My grandmother-in-law (or Babcia in Polish) passed away this week. She lived into her 90’s despite seemingly insurmountable obstacles. She survived a Nazi bullet in her leg. She lost two husbands–one to war and the other to a senseless act of criminal violence. She endured the the privations of the Soviet occupation of Poland–a working mother running both a household and a house painting business. She was forced by circumstance to emigrate to the U.S. in her 70’s–a place where she did not speak the language and knew only her daughter, son-in-law and two grandchildren.
Despite the pain, emotional turmoil and setbacks in her life, Babcia was a kind woman with a wicked sense of humor. Even though I was never able to hold a real conversation with her, we made do with snatches of words we each had learned from each other’s language, hand gestures and a general sense that we’d figure out the gist of what we were trying to say to each other. She lit up whenever anyone was about to take a photograph, striking a professional pose that supermodels would envy. She loved both small children and doggies, delighted by their very presence.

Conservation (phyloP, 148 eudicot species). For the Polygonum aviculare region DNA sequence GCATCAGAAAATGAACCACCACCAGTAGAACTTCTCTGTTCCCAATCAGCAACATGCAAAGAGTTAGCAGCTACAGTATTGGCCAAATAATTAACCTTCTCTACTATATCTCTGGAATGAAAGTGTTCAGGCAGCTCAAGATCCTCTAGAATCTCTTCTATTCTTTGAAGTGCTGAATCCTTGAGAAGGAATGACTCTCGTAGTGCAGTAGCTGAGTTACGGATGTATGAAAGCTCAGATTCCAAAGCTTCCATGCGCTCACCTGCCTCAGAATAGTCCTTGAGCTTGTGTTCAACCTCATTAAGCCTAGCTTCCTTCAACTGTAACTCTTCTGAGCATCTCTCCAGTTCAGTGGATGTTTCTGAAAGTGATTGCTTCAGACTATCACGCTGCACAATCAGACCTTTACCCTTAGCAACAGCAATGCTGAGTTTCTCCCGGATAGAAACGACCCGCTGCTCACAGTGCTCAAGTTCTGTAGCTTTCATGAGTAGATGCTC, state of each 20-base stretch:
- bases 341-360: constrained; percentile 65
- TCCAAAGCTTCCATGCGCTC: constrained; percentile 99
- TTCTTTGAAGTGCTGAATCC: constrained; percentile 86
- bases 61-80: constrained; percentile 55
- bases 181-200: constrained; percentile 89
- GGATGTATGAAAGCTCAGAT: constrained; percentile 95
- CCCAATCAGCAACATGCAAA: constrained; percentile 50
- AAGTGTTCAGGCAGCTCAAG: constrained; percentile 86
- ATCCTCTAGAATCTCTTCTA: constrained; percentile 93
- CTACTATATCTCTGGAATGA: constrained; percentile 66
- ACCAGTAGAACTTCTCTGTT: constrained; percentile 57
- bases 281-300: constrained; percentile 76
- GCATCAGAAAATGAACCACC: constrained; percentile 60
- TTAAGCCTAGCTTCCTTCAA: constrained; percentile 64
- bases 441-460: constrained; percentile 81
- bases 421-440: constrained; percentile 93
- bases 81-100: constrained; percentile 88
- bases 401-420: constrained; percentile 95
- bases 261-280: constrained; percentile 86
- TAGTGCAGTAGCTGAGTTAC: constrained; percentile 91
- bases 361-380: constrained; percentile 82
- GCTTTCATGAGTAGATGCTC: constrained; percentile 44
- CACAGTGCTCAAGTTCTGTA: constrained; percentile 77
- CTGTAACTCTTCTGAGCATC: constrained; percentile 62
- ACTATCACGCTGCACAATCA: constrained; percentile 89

The Church had an important place in Babcia’s life–the institution that kept the notion of the Polish state alive during the depths of war and hostile occupation. The devotion to the Church was no doubt deepened when the Vatican chose a son of Poland to become Pope and he helped lead his homeland into the light of freedom. During Babcia’s final battles with poor health, I saw a parallel between her situation and her beloved Pope John Paul 2’s final days on earth. Both proved the truth that the dignity of a person’s life is not diminished by poor health, sickness or disease.
Babcia was a wonderful person and I will miss her terribly.